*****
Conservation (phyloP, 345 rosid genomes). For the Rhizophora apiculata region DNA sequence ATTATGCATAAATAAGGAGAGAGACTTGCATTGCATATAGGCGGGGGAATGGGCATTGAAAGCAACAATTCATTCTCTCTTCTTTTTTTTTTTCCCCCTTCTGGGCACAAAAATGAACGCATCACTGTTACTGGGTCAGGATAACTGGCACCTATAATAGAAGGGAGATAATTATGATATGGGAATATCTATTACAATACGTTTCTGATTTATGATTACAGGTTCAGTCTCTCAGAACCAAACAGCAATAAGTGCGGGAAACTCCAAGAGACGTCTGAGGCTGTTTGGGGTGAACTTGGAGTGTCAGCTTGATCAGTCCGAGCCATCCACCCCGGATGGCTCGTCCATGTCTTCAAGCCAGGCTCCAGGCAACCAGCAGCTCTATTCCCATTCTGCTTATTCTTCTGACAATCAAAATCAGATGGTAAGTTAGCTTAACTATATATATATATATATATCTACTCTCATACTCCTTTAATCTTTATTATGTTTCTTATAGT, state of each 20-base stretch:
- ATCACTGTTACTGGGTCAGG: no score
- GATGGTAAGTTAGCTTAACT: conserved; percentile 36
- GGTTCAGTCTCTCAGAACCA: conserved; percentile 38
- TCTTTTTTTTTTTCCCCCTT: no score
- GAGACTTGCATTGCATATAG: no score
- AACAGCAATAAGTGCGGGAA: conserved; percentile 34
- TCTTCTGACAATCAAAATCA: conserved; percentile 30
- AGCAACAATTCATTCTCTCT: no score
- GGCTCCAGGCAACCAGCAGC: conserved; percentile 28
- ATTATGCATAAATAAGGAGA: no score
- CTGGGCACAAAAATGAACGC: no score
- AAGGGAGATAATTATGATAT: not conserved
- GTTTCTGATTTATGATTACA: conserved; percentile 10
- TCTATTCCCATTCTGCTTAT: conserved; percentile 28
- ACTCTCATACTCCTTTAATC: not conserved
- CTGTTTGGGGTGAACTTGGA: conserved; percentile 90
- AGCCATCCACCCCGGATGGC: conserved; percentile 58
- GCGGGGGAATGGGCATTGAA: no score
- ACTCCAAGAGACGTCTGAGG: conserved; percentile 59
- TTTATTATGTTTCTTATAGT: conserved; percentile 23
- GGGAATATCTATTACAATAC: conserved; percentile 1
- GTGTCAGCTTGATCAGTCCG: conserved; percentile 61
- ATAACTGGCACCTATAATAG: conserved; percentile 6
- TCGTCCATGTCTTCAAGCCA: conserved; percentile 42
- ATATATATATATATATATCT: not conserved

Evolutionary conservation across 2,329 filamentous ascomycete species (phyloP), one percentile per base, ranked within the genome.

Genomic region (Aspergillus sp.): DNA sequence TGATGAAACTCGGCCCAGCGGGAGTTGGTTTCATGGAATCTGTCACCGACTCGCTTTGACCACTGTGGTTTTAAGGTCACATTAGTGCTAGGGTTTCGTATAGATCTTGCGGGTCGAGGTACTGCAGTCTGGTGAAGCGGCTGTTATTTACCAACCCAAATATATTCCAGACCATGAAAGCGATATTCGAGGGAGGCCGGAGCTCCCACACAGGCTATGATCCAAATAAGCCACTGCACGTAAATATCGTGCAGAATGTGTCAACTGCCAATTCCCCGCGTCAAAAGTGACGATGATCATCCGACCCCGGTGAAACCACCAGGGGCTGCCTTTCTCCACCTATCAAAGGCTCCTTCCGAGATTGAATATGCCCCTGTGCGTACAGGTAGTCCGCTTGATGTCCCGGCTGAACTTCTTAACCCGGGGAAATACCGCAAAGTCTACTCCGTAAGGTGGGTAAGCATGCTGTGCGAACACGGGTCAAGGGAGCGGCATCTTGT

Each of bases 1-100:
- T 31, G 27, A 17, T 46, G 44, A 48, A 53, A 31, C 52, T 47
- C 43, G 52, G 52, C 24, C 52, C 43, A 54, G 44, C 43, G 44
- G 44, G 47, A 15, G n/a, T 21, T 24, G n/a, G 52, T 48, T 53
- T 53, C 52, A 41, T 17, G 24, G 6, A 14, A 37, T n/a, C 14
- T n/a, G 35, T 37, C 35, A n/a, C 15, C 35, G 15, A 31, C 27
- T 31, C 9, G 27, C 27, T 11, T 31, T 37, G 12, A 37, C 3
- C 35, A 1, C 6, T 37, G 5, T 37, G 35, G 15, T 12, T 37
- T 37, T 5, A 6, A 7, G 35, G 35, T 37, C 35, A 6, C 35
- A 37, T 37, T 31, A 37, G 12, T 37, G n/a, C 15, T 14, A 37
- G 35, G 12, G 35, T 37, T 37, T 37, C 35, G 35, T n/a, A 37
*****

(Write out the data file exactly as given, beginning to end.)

Conservation (phyloP, 345 rosid genomes). For the Rhizophora apiculata region DNA sequence ATTATGCATAAATAAGGAGAGAGACTTGCATTGCATATAGGCGGGGGAATGGGCATTGAAAGCAACAATTCATTCTCTCTTCTTTTTTTTTTTCCCCCTTCTGGGCACAAAAATGAACGCATCACTGTTACTGGGTCAGGATAACTGGCACCTATAATAGAAGGGAGATAATTATGATATGGGAATATCTATTACAATACGTTTCTGATTTATGATTACAGGTTCAGTCTCTCAGAACCAAACAGCAATAAGTGCGGGAAACTCCAAGAGACGTCTGAGGCTGTTTGGGGTGAACTTGGAGTGTCAGCTTGATCAGTCCGAGCCATCCACCCCGGATGGCTCGTCCATGTCTTCAAGCCAGGCTCCAGGCAACCAGCAGCTCTATTCCCATTCTGCTTATTCTTCTGACAATCAAAATCAGATGGTAAGTTAGCTTAACTATATATATATATATATATCTACTCTCATACTCCTTTAATCTTTATTATGTTTCTTATAGT, state of each 20-base stretch:
- ATCACTGTTACTGGGTCAGG: no score
- GATGGTAAGTTAGCTTAACT: conserved; percentile 36
- GGTTCAGTCTCTCAGAACCA: conserved; percentile 38
- TCTTTTTTTTTTTCCCCCTT: no score
- GAGACTTGCATTGCATATAG: no score
- AACAGCAATAAGTGCGGGAA: conserved; percentile 34
- TCTTCTGACAATCAAAATCA: conserved; percentile 30
- AGCAACAATTCATTCTCTCT: no score
- GGCTCCAGGCAACCAGCAGC: conserved; percentile 28
- ATTATGCATAAATAAGGAGA: no score
- CTGGGCACAAAAATGAACGC: no score
- AAGGGAGATAATTATGATAT: not conserved
- GTTTCTGATTTATGATTACA: conserved; percentile 10
- TCTATTCCCATTCTGCTTAT: conserved; percentile 28
- ACTCTCATACTCCTTTAATC: not conserved
- CTGTTTGGGGTGAACTTGGA: conserved; percentile 90
- AGCCATCCACCCCGGATGGC: conserved; percentile 58
- GCGGGGGAATGGGCATTGAA: no score
- ACTCCAAGAGACGTCTGAGG: conserved; percentile 59
- TTTATTATGTTTCTTATAGT: conserved; percentile 23
- GGGAATATCTATTACAATAC: conserved; percentile 1
- GTGTCAGCTTGATCAGTCCG: conserved; percentile 61
- ATAACTGGCACCTATAATAG: conserved; percentile 6
- TCGTCCATGTCTTCAAGCCA: conserved; percentile 42
- ATATATATATATATATATCT: not conserved

Evolutionary conservation across 2,329 filamentous ascomycete species (phyloP), one percentile per base, ranked within the genome.

Genomic region (Aspergillus sp.): DNA sequence TGATGAAACTCGGCCCAGCGGGAGTTGGTTTCATGGAATCTGTCACCGACTCGCTTTGACCACTGTGGTTTTAAGGTCACATTAGTGCTAGGGTTTCGTATAGATCTTGCGGGTCGAGGTACTGCAGTCTGGTGAAGCGGCTGTTATTTACCAACCCAAATATATTCCAGACCATGAAAGCGATATTCGAGGGAGGCCGGAGCTCCCACACAGGCTATGATCCAAATAAGCCACTGCACGTAAATATCGTGCAGAATGTGTCAACTGCCAATTCCCCGCGTCAAAAGTGACGATGATCATCCGACCCCGGTGAAACCACCAGGGGCTGCCTTTCTCCACCTATCAAAGGCTCCTTCCGAGATTGAATATGCCCCTGTGCGTACAGGTAGTCCGCTTGATGTCCCGGCTGAACTTCTTAACCCGGGGAAATACCGCAAAGTCTACTCCGTAAGGTGGGTAAGCATGCTGTGCGAACACGGGTCAAGGGAGCGGCATCTTGT

Each of bases 1-100:
- T 31, G 27, A 17, T 46, G 44, A 48, A 53, A 31, C 52, T 47
- C 43, G 52, G 52, C 24, C 52, C 43, A 54, G 44, C 43, G 44
- G 44, G 47, A 15, G n/a, T 21, T 24, G n/a, G 52, T 48, T 53
- T 53, C 52, A 41, T 17, G 24, G 6, A 14, A 37, T n/a, C 14
- T n/a, G 35, T 37, C 35, A n/a, C 15, C 35, G 15, A 31, C 27
- T 31, C 9, G 27, C 27, T 11, T 31, T 37, G 12, A 37, C 3
- C 35, A 1, C 6, T 37, G 5, T 37, G 35, G 15, T 12, T 37
- T 37, T 5, A 6, A 7, G 35, G 35, T 37, C 35, A 6, C 35
- A 37, T 37, T 31, A 37, G 12, T 37, G n/a, C 15, T 14, A 37
- G 35, G 12, G 35, T 37, T 37, T 37, C 35, G 35, T n/a, A 37